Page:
The office comedy Demoted is currently available on Blu-ray from Anchor Bay, reviving a sweeter and more innocuous variety of gleefully offensive adolescent slapstick humor. Demoted gets in more than its fair share of stripper jokes and toilet humor, but its sharp supporting cast and adorably fumbling good intentions are what make it truly stand out as a strong example of its prestigious and underappreciated subgenre.
Sean Astin and Michael Vartan play Mike and Rodney, a pair of ambitiously-challenged roustabout salesmen at a tire company whose elbow-bumping privileged status within the ranks of the company is undermined when their fawning coot of a boss drops dead of a heart attack. Left to fend for themselves, Mike and Rodney find themselves at the mercy of Ken Castro (David Cross), a formerly harangued, nerdy co-worker whom corporate higher-ups opt to promote to the newly available supervisory position. Seeking revenge on his two primary tormenters, Ken arbitrarily demotes Mike and Rodney to the secretary pool, figuring they’ll be so humiliated and miserable that they’ll eventually quit and spare the company the heartache of issuing them severance packages.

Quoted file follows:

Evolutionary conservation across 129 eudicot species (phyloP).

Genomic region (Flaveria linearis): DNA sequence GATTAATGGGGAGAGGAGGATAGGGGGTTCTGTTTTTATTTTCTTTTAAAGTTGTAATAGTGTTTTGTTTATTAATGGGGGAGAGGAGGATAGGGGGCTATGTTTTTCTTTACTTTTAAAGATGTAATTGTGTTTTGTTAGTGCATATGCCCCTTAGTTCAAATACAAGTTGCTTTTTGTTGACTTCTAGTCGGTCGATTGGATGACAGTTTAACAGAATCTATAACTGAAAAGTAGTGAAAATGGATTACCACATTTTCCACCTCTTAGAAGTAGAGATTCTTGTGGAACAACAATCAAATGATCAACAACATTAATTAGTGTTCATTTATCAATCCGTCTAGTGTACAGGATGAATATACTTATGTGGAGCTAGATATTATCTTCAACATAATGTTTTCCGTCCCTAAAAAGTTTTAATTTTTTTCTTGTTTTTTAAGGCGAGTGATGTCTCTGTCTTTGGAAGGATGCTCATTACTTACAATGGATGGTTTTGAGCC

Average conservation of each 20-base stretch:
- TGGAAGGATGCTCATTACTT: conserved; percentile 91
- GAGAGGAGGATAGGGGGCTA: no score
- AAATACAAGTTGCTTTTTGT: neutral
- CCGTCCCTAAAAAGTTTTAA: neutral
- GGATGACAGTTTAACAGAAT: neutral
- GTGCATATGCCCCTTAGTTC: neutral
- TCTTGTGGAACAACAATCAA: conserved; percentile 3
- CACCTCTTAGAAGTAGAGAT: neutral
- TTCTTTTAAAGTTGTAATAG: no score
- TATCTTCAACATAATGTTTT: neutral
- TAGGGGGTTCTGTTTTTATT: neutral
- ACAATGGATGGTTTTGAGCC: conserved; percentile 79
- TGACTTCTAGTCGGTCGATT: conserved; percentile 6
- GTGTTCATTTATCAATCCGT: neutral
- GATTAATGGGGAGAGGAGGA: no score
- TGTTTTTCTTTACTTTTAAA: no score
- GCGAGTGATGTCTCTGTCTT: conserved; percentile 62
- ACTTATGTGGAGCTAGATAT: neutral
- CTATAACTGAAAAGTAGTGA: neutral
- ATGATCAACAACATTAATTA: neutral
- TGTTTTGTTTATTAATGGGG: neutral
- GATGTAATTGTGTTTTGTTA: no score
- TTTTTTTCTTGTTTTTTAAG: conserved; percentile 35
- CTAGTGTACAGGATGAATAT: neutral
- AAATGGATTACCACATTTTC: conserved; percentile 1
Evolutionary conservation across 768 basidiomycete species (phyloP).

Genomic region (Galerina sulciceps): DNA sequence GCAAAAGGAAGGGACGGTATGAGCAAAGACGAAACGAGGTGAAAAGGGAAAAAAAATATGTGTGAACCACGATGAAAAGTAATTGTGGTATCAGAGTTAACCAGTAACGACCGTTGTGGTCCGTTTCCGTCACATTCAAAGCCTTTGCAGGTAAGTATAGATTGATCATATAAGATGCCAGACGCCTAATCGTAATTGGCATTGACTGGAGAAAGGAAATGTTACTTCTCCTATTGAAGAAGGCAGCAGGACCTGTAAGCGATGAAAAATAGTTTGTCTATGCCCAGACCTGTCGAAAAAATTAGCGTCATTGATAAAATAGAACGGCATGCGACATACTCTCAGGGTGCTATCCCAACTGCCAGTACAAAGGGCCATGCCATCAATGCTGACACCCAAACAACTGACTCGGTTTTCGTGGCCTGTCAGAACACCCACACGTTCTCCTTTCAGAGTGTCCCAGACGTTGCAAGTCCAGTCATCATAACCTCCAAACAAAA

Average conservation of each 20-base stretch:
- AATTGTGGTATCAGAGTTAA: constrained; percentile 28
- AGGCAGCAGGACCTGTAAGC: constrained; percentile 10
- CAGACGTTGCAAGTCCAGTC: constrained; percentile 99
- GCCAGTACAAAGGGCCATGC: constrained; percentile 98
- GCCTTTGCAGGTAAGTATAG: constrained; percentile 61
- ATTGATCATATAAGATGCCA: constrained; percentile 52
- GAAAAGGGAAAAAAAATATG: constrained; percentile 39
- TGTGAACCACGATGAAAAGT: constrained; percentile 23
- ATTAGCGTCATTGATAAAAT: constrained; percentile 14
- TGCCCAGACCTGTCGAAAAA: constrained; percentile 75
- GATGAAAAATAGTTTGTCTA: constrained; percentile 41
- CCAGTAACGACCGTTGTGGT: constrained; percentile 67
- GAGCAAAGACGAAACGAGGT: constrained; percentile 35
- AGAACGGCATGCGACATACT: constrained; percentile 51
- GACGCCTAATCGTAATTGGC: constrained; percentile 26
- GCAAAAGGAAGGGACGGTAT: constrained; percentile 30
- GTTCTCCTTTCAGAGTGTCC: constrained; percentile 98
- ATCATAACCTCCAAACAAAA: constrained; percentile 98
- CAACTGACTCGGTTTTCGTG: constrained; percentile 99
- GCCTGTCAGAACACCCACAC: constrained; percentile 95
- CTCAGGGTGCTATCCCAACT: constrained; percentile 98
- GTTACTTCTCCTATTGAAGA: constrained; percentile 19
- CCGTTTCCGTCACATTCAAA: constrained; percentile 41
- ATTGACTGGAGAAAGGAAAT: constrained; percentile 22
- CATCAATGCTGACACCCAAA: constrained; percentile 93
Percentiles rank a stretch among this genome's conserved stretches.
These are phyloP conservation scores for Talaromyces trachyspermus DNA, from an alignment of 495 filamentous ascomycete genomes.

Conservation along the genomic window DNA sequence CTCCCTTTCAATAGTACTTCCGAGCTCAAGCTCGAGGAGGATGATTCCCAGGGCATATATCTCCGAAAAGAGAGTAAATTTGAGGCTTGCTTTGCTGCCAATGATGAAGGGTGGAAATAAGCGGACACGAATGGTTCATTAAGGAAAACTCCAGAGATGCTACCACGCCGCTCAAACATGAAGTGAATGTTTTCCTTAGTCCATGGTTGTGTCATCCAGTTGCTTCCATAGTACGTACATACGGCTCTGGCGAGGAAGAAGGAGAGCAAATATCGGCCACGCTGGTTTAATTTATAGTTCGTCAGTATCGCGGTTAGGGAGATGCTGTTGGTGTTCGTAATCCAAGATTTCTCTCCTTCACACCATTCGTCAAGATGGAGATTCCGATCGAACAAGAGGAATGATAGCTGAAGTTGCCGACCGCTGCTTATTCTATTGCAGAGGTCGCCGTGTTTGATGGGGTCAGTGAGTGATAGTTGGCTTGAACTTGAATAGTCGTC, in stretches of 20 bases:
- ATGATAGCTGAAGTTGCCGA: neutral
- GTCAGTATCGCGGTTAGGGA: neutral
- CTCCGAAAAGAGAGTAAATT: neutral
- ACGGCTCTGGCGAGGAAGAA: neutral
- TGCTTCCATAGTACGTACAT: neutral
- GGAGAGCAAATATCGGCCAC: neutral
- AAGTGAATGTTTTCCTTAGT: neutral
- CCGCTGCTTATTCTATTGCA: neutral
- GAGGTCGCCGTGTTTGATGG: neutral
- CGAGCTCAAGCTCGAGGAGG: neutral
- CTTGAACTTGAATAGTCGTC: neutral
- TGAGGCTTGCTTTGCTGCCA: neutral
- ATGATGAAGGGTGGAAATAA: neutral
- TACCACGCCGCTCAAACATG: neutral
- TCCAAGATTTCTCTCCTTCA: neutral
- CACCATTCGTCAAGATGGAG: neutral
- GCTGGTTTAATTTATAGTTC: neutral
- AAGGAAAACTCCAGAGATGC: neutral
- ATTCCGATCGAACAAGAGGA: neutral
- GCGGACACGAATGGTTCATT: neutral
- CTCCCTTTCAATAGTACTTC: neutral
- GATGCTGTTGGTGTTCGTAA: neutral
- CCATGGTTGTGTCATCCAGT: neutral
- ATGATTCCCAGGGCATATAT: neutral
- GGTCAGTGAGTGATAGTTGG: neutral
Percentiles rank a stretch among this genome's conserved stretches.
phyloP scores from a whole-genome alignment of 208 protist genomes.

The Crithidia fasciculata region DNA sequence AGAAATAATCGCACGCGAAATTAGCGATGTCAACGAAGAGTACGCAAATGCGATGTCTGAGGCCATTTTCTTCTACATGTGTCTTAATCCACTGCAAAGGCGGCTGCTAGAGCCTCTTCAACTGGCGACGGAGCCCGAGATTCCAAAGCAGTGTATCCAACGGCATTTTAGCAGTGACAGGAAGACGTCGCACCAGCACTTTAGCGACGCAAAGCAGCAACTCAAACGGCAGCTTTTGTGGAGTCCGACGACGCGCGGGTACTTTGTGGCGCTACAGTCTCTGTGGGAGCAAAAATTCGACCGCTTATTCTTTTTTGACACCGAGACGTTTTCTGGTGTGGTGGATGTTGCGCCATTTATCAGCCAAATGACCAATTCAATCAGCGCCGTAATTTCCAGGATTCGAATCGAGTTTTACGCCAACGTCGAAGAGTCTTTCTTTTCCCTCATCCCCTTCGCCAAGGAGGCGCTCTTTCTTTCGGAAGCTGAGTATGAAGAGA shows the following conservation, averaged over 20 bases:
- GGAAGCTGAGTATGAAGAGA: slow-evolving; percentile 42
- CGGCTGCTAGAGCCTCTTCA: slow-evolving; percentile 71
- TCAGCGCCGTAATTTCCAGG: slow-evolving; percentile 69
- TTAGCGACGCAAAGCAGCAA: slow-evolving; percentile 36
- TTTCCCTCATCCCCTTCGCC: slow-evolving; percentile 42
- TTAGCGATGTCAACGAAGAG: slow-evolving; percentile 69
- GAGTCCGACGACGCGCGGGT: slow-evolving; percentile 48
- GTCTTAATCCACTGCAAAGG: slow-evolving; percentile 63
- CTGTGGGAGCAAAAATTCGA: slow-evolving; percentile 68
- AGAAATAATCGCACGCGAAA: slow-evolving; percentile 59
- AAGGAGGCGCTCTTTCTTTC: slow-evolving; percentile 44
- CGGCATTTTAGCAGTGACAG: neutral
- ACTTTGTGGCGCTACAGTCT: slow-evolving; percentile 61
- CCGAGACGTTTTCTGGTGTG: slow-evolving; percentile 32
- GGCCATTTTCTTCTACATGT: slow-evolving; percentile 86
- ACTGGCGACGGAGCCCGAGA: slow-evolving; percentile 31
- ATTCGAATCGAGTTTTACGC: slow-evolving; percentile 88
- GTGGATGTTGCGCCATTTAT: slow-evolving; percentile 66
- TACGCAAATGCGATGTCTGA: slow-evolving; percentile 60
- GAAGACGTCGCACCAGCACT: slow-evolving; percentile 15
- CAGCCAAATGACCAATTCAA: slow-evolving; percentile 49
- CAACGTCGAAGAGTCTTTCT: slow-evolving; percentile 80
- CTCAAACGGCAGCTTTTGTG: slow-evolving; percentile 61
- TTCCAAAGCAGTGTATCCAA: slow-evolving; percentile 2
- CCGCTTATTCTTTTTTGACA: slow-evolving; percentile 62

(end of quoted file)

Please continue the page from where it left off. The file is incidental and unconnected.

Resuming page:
Discovering that their lack of significant accomplishments or corporate ascension has made them unqualified for most other jobs outside the company, Mike and Rodney are forced to adapt to their new situation – no small task, considering that their rampant misogyny and general, bleating obnoxiousness have earned them a horrendously foul reputation amongst their newly acquired bevy of low-ranking female coworkers.
Workplace comedies have gradually become a modest subgenre unto themselves with the North American success of both the British and American versions of The Office, and the reigning cult status of prior entries like Mike Judge’s Office Space. Demoted nails a lot of the subgenre’s broader tropes, focusing especially on office politics and the particular strain of social backbiting that permeates mid-level sales environments.
Although its treatment is admittedly not always the most enlightened and progressive one ever conceived, the movie ends up being largely about workers’ rights, and more pointedly, about gender discrimination – all the secretaries are going to college or working separate jobs to support themselves when all they really want is to be promoted to sales representatives. Regardless of its specific hits and misses, it’s kind of adorable and sweet to see a movie filled with dick jokes and exploding toilets trying so hard to simultaneously be socially conscious, and its combination of sweetness and abrasive irreverence is winning ultimately.
Anchor Bay’s disc unfortunately does not have commentary or special features, which is disappointing mainly because it has such a good supporting cast. David Cross, naturally, is the standout performer, but Celia Weston, Ron White, and Astin all basically hold their own as well. The movie by itself is more than worth the purchase price, though, recalling a more innocent era when crass sex jokes could more easily co-exist in the same movie with actual plots and characters with relatable motivations.